The Halloween massacre in Quebec City has rekindled fears among people whose loved one has mental health problems and has been aggressive or violent.
Share November 16, 2020 3:00 a.m. Updated at 10:34 a.m. Share Quebec City slaughter and mental health: are we doing enough to prevent further tragedies?
Matthieu Max-Gessler Le Nouvelliste Trois-Rivières – The horror night experienced by Quebec City, on Halloween night 2020, shocked the province, but it also rekindled fears among people including a loved one has difficulty staying in touch with reality, due to mental health, and whose behavior is regularly aggressive, even violent. The sordid assault committed by Carl Girouard, who allegedly killed two people and wounded five others with a Japanese sword, makes one wonder: how long before a new tragedy occurs? But above all, what to do to avoid it?
Julie (not her real name) is worried. According to her, one of her relatives has serious mental health problems, which cause him paranoia. He is regularly aggressive and has had violent behavior in the past.
“Following an argument, he already came out of the house armed with a knife. When he lived with us, he often raised his voice, shouted and has already smashed a wall with his head, ”says this lady, who prefers to remain anonymous for fear of reprisals from her loved one.
Julie explains that this man now lives in another city in Quebec. However, he regularly calls his relatives, including her, when he needs money. When you refuse to give it to him, it becomes harassing and aggressive.
“He can call 50 to 60 times a day to get money. If that doesn't answer, he sends a cab or the police. I already almost lost my job because he called my employer to speak badly about me. All because there is no law that would force him to consult. And there has been a gradation over the years that leads me to believe that one day, it will end badly, ”she laments.
She does fear that he might attack members of her family. However, impossible to get help, since he refuses to be diagnosed. He would also be very skilled at handling the police when they are called to intervene with him.
“He studied law a little and he is familiar with Law P-38 (the law which allows peace officers to intervene with a person whose state of mental health presents a danger to himself or herself). for the others, Editor's note). He never crosses the line that would allow the police to intervene against his will. He even manages to convince them that he is the victim, he is a very good manipulator, ”she explains.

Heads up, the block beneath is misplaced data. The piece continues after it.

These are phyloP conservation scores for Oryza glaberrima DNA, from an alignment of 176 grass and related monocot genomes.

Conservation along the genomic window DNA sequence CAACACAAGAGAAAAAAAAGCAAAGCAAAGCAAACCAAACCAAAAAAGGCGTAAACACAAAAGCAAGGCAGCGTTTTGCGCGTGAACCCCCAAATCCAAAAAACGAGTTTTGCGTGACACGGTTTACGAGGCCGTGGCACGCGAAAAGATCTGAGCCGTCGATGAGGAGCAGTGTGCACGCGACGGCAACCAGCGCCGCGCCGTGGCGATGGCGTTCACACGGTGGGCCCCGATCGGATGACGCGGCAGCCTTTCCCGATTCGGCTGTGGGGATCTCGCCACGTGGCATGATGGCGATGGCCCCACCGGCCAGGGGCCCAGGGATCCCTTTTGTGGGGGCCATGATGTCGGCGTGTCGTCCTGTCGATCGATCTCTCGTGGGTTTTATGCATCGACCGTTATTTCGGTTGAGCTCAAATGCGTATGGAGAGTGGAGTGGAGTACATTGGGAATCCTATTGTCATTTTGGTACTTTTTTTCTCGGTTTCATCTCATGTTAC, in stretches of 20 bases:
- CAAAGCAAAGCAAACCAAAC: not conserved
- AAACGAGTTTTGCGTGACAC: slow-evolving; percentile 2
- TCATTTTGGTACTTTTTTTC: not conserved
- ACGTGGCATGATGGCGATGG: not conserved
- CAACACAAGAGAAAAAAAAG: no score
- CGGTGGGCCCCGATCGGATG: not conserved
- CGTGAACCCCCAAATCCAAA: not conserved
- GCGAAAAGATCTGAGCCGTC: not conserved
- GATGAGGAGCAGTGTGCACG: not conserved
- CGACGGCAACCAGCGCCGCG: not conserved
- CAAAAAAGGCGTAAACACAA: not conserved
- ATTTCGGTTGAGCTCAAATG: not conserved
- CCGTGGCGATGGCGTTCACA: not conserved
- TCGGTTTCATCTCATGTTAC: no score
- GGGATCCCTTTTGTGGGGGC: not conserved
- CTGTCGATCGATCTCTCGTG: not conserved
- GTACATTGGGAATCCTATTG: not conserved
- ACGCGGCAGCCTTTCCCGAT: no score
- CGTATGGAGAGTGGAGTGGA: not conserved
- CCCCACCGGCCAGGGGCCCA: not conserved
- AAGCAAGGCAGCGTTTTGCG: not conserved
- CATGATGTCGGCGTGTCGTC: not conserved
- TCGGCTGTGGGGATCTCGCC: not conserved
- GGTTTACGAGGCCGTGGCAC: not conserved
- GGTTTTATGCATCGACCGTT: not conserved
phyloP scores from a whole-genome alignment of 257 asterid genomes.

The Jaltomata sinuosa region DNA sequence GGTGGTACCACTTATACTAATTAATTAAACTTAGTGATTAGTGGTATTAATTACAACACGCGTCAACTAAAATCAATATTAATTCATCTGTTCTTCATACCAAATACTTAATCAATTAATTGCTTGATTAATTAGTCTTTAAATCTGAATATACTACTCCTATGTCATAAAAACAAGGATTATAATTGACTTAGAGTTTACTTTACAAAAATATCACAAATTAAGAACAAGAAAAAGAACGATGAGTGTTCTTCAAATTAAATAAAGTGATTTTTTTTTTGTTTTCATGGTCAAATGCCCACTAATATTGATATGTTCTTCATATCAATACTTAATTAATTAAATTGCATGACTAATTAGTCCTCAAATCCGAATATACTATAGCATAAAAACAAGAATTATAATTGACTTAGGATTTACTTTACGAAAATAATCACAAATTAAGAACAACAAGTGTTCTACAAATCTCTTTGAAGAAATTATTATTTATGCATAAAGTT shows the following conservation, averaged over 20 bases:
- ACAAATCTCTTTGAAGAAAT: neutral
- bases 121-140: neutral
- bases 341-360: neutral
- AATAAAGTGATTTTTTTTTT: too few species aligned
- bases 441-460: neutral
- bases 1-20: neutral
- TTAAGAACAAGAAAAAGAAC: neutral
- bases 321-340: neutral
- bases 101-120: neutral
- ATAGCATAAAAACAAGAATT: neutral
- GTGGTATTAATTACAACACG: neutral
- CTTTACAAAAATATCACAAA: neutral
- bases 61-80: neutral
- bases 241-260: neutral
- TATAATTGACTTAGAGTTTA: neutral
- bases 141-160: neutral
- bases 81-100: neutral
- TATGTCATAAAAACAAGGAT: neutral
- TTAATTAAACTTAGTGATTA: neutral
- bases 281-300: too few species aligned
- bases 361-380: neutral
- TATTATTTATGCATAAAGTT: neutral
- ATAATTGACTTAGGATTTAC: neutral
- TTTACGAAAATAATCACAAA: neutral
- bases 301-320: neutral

The man was therefore never taken to hospital to receive treatment or to initiate follow-up, despite requests from his relatives to the police. And since the police cannot intervene, Julie and her family live in constant fear that one day, a tragedy like that of Halloween night in Quebec City will happen again. Or that what happened last summer in Drummondville, when a 32-year-old autistic man killed his mother, is repeating itself. The victim, Suzanne Desjardins, had contacted the police to ask them to force him to undergo a psychiatric evaluation, shortly before the irreparable was committed. They had not done so, considering that the elements which would have allowed such an intervention under Act P-38 were not present.
The victim's son, Jean-Luc Ferland, has been charged with second degree murder. He was back in court on November 13 and will have to undergo a psychiatric evaluation, according to L'Express newspaper. He is expected to return to court on December 11, unless the assessment of his mental state is not completed.
P-38: a debate going round in circles
Among the possible solutions that Julie evokes, there is the possibility of modifying law P-38 to give the police a little more leeway. However, according to several stakeholders that Le Nouvelliste contacted, the chances of this happening are very slim. “It is a law that directly affects the Charter of human rights and freedoms. It is a purely political debate at the federal level. It's a debate that has lasted for years: both CIUSSS teams and teams of psychiatrists have worked on it, but they have always come up against a huge wall ”, summarizes Josée Bourassa, Executive Director of La Lanterne, a community organization. de Trois-Rivières, which offers support to relatives of people living with a mental health problem.
Teilor Stone has been a reporter on the news desk since 2013. Before that she wrote about young adolescence and family dynamics for Styles and was the legal affairs correspondent for the Metro desk. Before joining The Bobr Times, Teilor Stone worked as a staff writer at the Village Voice and a freelancer for Newsday, The Wall Street Journal, GQ and Mirabella. To get in touch, contact me through my firstname.lastname@example.org 1-800-268-7116